At key stage 1 and 2, the guidance says schools are “expected to prioritise identifying gaps and re-establish good progress in the essentials (phonics and reading, vocabulary, writing and maths)”. However, it adds that “the curriculum should remain broad”.

At key stage 3, it calls for a broad curriculum too, but adds that “for pupils in year 7, it may be necessary to address gaps in English and maths by teaching essential knowledge and skills from the key stage 2 curriculum”.

At key stages 4 and 5, the “vast majority:” of pupils are expected to continue to study their GCSE options. However, the guidance does allow some flexibility for pupils to drop subjects if this is considered in their best interests.

It states: “In exceptional circumstances, it may be in the best interests of a year 11 pupil to discontinue an examined subject because the school judges that, for example, they would achieve significantly better in their remaining subjects as a result, especially in GCSE English and mathematics.”

Elsewhere, schools have been given until the summer term to begin teaching statutory relationships and health education (primary) and relationships, sex and health education (secondary) after it becomes compulsory from September 2020.

And caution is urged over activities such as singing and playing wind or brass instruments, activities which can lead to transmission even when socially distanced.

School staff

The government’s shielding measures will be relaxed from August 1 and the guidance says that it “expects that most staff will attend school” from September.

It adds: “Where schools apply the full measures in this guidance the risks to all staff will be mitigated significantly, including those who are extremely clinically vulnerable and clinically vulnerable. We expect this will allow most staff to return to the workplace, although we advise those in the most at risk categories to take particular care while community transmission rates continue to fall.”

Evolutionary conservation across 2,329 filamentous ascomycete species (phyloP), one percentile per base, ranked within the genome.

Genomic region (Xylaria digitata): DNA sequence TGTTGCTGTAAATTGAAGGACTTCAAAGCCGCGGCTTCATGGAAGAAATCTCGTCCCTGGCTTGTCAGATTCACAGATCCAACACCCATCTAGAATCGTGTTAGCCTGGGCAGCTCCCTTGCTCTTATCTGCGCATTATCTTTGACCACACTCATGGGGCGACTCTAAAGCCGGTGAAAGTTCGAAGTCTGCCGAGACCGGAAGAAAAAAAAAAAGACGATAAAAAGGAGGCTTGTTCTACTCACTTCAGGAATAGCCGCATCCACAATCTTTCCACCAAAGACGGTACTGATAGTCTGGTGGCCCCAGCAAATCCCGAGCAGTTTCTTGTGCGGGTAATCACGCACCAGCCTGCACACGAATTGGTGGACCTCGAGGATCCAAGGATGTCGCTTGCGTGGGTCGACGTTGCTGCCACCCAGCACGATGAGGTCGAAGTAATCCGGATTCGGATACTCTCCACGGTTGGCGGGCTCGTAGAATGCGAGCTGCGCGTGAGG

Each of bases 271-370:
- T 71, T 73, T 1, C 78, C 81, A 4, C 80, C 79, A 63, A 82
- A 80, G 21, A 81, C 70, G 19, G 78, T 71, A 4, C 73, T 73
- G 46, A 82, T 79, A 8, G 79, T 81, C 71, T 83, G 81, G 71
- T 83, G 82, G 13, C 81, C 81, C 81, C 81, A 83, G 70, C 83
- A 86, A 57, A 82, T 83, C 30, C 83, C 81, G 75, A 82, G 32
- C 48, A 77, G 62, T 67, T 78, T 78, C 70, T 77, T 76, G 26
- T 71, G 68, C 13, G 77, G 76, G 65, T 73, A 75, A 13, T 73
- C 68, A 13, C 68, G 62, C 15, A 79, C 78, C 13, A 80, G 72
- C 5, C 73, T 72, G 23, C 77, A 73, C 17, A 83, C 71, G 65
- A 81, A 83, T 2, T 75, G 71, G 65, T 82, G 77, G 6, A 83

On other categories of risk, such as BAME, the guidance states only that schools should “discuss their concerns and explain the measures in place to reduce risks”.


The guidance recommends that schools ensure additional time for their designated safeguarding leads (and deputies) from September. This is to help them “provide support to staff and children regarding any new safeguarding and welfare concerns and the handling of referrals to children’s social care and other agencies”. The guidance adds: “Communication with school nurses is important for safeguarding and supporting wellbeing, as they have continued virtual support to pupils who have not been in school.”


Penalty fines for non-attendance are being brought back from September with mandatory attendance. This means that schools will be required to record attendance and follow-up absence as normal with sanctions, including fixed penalty notices, once again available. The guidance asks schools to “identify pupils who are reluctant or anxious about returning or who are at risk of disengagement and develop plans for re-engaging them”.

ASCL is against the reintroduction of fines. General secretary Geoff Barton said: “This is not the right message at this difficult time and we need to focus on building confidence rather than threatening sanctions. The government should make it clear to school leaders that there will be no expectation on them to issue fines from the start of term and that there will be a period of grace as attendance settles down.”

Cases of infection